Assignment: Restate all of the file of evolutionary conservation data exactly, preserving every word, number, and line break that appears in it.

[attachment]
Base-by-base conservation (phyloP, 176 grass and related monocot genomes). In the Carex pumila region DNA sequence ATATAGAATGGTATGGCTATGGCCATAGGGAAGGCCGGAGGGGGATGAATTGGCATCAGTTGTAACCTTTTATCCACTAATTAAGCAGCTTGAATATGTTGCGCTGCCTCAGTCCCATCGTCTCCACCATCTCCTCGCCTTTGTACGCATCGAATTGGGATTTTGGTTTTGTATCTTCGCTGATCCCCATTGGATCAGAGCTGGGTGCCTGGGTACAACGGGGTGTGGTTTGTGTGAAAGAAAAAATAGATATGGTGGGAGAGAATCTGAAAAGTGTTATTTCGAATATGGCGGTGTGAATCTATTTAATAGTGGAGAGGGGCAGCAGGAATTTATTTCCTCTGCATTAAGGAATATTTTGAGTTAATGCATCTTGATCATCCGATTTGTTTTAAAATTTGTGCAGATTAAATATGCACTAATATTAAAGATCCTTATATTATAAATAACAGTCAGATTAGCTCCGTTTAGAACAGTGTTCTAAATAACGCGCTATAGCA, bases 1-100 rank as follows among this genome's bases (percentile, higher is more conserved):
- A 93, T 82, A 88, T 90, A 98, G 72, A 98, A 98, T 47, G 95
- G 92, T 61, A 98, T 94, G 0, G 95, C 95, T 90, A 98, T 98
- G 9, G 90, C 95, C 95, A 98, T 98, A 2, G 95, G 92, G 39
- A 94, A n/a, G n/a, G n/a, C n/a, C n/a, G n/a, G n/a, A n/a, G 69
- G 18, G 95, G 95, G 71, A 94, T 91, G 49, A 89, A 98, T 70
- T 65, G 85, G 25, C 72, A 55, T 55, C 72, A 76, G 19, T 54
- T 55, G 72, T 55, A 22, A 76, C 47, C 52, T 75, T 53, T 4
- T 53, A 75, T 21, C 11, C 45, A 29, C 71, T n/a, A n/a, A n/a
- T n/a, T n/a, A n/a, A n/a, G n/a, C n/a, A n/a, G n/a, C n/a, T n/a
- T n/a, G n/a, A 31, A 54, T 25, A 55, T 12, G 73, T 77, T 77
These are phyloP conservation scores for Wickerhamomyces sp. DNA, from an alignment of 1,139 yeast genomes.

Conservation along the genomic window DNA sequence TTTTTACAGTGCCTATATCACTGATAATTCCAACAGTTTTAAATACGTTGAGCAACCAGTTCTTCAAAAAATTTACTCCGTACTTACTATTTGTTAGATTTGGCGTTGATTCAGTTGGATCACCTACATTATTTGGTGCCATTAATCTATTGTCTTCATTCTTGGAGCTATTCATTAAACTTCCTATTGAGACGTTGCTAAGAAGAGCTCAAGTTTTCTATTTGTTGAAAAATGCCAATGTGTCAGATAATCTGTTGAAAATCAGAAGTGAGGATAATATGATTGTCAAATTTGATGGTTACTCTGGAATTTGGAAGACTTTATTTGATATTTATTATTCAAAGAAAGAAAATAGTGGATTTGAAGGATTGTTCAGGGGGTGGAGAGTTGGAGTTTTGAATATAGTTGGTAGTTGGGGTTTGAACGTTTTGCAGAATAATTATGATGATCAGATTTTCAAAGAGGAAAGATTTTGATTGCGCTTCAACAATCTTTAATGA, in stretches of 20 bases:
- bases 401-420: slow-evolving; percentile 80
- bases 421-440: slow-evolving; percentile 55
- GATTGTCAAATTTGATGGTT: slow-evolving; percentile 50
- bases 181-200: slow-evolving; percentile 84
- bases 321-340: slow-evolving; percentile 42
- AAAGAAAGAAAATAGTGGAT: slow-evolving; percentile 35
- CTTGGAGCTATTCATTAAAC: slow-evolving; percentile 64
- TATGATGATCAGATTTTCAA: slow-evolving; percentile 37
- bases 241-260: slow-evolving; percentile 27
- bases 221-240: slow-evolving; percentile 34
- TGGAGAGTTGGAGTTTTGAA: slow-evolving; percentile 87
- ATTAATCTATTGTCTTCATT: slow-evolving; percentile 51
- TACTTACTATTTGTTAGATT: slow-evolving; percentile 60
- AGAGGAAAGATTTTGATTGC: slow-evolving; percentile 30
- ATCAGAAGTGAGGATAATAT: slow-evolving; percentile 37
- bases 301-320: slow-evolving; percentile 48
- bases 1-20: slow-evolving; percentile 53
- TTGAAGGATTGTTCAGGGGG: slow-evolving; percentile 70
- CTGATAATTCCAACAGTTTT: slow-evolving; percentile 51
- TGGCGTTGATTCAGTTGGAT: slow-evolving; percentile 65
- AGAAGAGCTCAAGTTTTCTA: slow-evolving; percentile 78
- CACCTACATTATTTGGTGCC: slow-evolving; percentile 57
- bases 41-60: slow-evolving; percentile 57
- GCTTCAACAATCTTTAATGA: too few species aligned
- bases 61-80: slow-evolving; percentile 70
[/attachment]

Base-by-base conservation (phyloP, 176 grass and related monocot genomes). In the Carex pumila region DNA sequence ATATAGAATGGTATGGCTATGGCCATAGGGAAGGCCGGAGGGGGATGAATTGGCATCAGTTGTAACCTTTTATCCACTAATTAAGCAGCTTGAATATGTTGCGCTGCCTCAGTCCCATCGTCTCCACCATCTCCTCGCCTTTGTACGCATCGAATTGGGATTTTGGTTTTGTATCTTCGCTGATCCCCATTGGATCAGAGCTGGGTGCCTGGGTACAACGGGGTGTGGTTTGTGTGAAAGAAAAAATAGATATGGTGGGAGAGAATCTGAAAAGTGTTATTTCGAATATGGCGGTGTGAATCTATTTAATAGTGGAGAGGGGCAGCAGGAATTTATTTCCTCTGCATTAAGGAATATTTTGAGTTAATGCATCTTGATCATCCGATTTGTTTTAAAATTTGTGCAGATTAAATATGCACTAATATTAAAGATCCTTATATTATAAATAACAGTCAGATTAGCTCCGTTTAGAACAGTGTTCTAAATAACGCGCTATAGCA, bases 1-100 rank as follows among this genome's bases (percentile, higher is more conserved):
- A 93, T 82, A 88, T 90, A 98, G 72, A 98, A 98, T 47, G 95
- G 92, T 61, A 98, T 94, G 0, G 95, C 95, T 90, A 98, T 98
- G 9, G 90, C 95, C 95, A 98, T 98, A 2, G 95, G 92, G 39
- A 94, A n/a, G n/a, G n/a, C n/a, C n/a, G n/a, G n/a, A n/a, G 69
- G 18, G 95, G 95, G 71, A 94, T 91, G 49, A 89, A 98, T 70
- T 65, G 85, G 25, C 72, A 55, T 55, C 72, A 76, G 19, T 54
- T 55, G 72, T 55, A 22, A 76, C 47, C 52, T 75, T 53, T 4
- T 53, A 75, T 21, C 11, C 45, A 29, C 71, T n/a, A n/a, A n/a
- T n/a, T n/a, A n/a, A n/a, G n/a, C n/a, A n/a, G n/a, C n/a, T n/a
- T n/a, G n/a, A 31, A 54, T 25, A 55, T 12, G 73, T 77, T 77
These are phyloP conservation scores for Wickerhamomyces sp. DNA, from an alignment of 1,139 yeast genomes.

Conservation along the genomic window DNA sequence TTTTTACAGTGCCTATATCACTGATAATTCCAACAGTTTTAAATACGTTGAGCAACCAGTTCTTCAAAAAATTTACTCCGTACTTACTATTTGTTAGATTTGGCGTTGATTCAGTTGGATCACCTACATTATTTGGTGCCATTAATCTATTGTCTTCATTCTTGGAGCTATTCATTAAACTTCCTATTGAGACGTTGCTAAGAAGAGCTCAAGTTTTCTATTTGTTGAAAAATGCCAATGTGTCAGATAATCTGTTGAAAATCAGAAGTGAGGATAATATGATTGTCAAATTTGATGGTTACTCTGGAATTTGGAAGACTTTATTTGATATTTATTATTCAAAGAAAGAAAATAGTGGATTTGAAGGATTGTTCAGGGGGTGGAGAGTTGGAGTTTTGAATATAGTTGGTAGTTGGGGTTTGAACGTTTTGCAGAATAATTATGATGATCAGATTTTCAAAGAGGAAAGATTTTGATTGCGCTTCAACAATCTTTAATGA, in stretches of 20 bases:
- bases 401-420: slow-evolving; percentile 80
- bases 421-440: slow-evolving; percentile 55
- GATTGTCAAATTTGATGGTT: slow-evolving; percentile 50
- bases 181-200: slow-evolving; percentile 84
- bases 321-340: slow-evolving; percentile 42
- AAAGAAAGAAAATAGTGGAT: slow-evolving; percentile 35
- CTTGGAGCTATTCATTAAAC: slow-evolving; percentile 64
- TATGATGATCAGATTTTCAA: slow-evolving; percentile 37
- bases 241-260: slow-evolving; percentile 27
- bases 221-240: slow-evolving; percentile 34
- TGGAGAGTTGGAGTTTTGAA: slow-evolving; percentile 87
- ATTAATCTATTGTCTTCATT: slow-evolving; percentile 51
- TACTTACTATTTGTTAGATT: slow-evolving; percentile 60
- AGAGGAAAGATTTTGATTGC: slow-evolving; percentile 30
- ATCAGAAGTGAGGATAATAT: slow-evolving; percentile 37
- bases 301-320: slow-evolving; percentile 48
- bases 1-20: slow-evolving; percentile 53
- TTGAAGGATTGTTCAGGGGG: slow-evolving; percentile 70
- CTGATAATTCCAACAGTTTT: slow-evolving; percentile 51
- TGGCGTTGATTCAGTTGGAT: slow-evolving; percentile 65
- AGAAGAGCTCAAGTTTTCTA: slow-evolving; percentile 78
- CACCTACATTATTTGGTGCC: slow-evolving; percentile 57
- bases 41-60: slow-evolving; percentile 57
- GCTTCAACAATCTTTAATGA: too few species aligned
- bases 61-80: slow-evolving; percentile 70